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“Transformation is often more about unlearning than learning.” ~Richard Rohr

Stages of Digital Transformation | dinCloud

When it comes to digital transformation, the quote from Richard Rohr sums it up entirely too well. The business world is changing so quickly that it can be hard to keep up – but business who embrace a culture of change and transformation are well on the way to ensuring the future of their organization. So far in our series on digital transformation, we’ve defined digital transformation and discussed the current state of adoption of digital technologies. But now, we should take a look at the different stages an organization goes through in the journey to achieve digital transformation and what it takes to realize true transformation.

Brian Solis, the principal analyst at Altimeter, studies digital technologies and their effects on businesses and society. In his recent report, he notes that digital transformation is one of the most important trends for businesses today and details the 6 stages that an organization would go through on the journey.

6 Stages of Digital Transformation

State of Digital Transformation

Stage 1: Business as usual

The status quo. Businesses continue to operate in the way they always have, with no insights into their customer’s perspective or desires. A prime example of this is Blockbuster and Netflix. Blockbuster refused to make the switch to an “as-a-service” model, even as the popularity of Netflix became apparent, and eventually pushed the organization into obsolescence.

Stage 2: Present and Active

In stage 2, businesses have recognized the need for transformation and may even be experimenting with different technologies to bring themselves further along the path. But the efforts are not organized and different departments are approaching the problem in a myriad of different ways. Unless a business can find a way to move from the chaos to a more organized approach, the efforts to transform will most likely fall flat.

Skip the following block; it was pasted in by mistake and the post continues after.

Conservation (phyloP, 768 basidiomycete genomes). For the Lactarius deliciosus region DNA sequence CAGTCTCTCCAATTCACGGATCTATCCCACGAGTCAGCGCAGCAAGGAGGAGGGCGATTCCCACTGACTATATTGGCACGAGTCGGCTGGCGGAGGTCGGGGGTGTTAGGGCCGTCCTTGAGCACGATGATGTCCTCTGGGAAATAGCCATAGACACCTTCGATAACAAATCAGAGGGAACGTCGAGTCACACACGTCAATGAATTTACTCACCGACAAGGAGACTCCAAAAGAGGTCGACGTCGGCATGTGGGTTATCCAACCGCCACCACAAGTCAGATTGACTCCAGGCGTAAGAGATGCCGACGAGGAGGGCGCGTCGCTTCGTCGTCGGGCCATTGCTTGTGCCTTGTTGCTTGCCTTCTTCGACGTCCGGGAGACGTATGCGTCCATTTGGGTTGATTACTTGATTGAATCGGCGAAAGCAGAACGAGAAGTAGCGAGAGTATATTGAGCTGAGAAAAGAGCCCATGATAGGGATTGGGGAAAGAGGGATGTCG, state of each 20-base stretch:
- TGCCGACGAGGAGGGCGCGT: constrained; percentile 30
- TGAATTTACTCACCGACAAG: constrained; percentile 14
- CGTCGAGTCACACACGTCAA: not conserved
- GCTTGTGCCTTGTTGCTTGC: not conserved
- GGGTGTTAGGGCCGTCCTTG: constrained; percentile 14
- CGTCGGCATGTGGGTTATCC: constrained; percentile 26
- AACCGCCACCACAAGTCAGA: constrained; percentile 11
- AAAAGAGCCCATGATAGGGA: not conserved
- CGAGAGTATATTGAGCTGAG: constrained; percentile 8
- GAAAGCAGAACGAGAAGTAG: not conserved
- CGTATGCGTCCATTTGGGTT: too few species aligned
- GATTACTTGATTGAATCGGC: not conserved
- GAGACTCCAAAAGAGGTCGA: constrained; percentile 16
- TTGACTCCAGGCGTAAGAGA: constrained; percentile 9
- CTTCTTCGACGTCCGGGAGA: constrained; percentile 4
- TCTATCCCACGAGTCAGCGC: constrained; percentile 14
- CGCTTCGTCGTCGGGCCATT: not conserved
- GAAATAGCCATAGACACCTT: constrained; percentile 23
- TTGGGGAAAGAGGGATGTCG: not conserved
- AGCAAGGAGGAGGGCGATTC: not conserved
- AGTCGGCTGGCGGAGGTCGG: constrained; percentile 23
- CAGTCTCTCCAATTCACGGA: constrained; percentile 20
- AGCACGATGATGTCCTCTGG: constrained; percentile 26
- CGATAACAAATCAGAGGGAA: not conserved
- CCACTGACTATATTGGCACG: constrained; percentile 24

Stage 3: Formalized

Once a business moves to the formalized stage, you start to see intentional experimentation of new technologies, with key visionaries and change agents within the business seeking executive buy in. It’s at this stage that businesses are most likely to run into roadblocks put up by company culture. For a company to move beyond this, they must make changes to the company culture to be successful.

Stage 4: Strategic

Once a business has reached strategic, they have managed to wade through the roadblocks of entrenched work culture and executive buy-in and have moved towards creating a strategic roadmap. Individual groups and departments have recognized the power and strength in digital collaboration and are moving towards investments in technologies that will transform the business.

Stage 5: Converged

The general definition of converged is a pair of lines that meet at a point. Businesses who have made it to the converged step of digital transformation have developed a specific, targeted team of innovators to guide the business down a strategic path towards transformation. These businesses have overcome the cultural roadblocks traditionally seen when business embark on the journey towards transformation and are well on their way to success.

Stage 6: Innovative and Adaptive

Businesses who have made it to this stage have achieved true digital transformation. It’s become a way of life and organizations are well placed to continue to pursue new technological paths and adapt to the ever-changing business world with ease.

Key Observations from Altimeter’s Report

One thing that stood out very strongly was that the biggest obstacle a business faces in the journey to true digital transformation was cultural. It is very easy to fall into the trap of “the way it’s always been” but at some point, the way it’s “always been” becomes obsolete. To truly compete and survive in this highly competitive world, businesses need to find new and alternate technologies that will help them reduce costs, attract the right talent and enable the workforce and clientele to communicate how and when works best for them.

Getting Here from There

One way to start is by tackling small steps at a time. How is your demographic trying to contact you? How about your workforce? Are they demanding a more flexible, mobile way of work? Where can you save some money by utilizing alternative technologies like Desktop-as-a-Service (DaaS)?

If you are wondering how DaaS can help your organization start down the path to true digital transformation, start by reading how others just like you have successfully launched new digital initiatives here.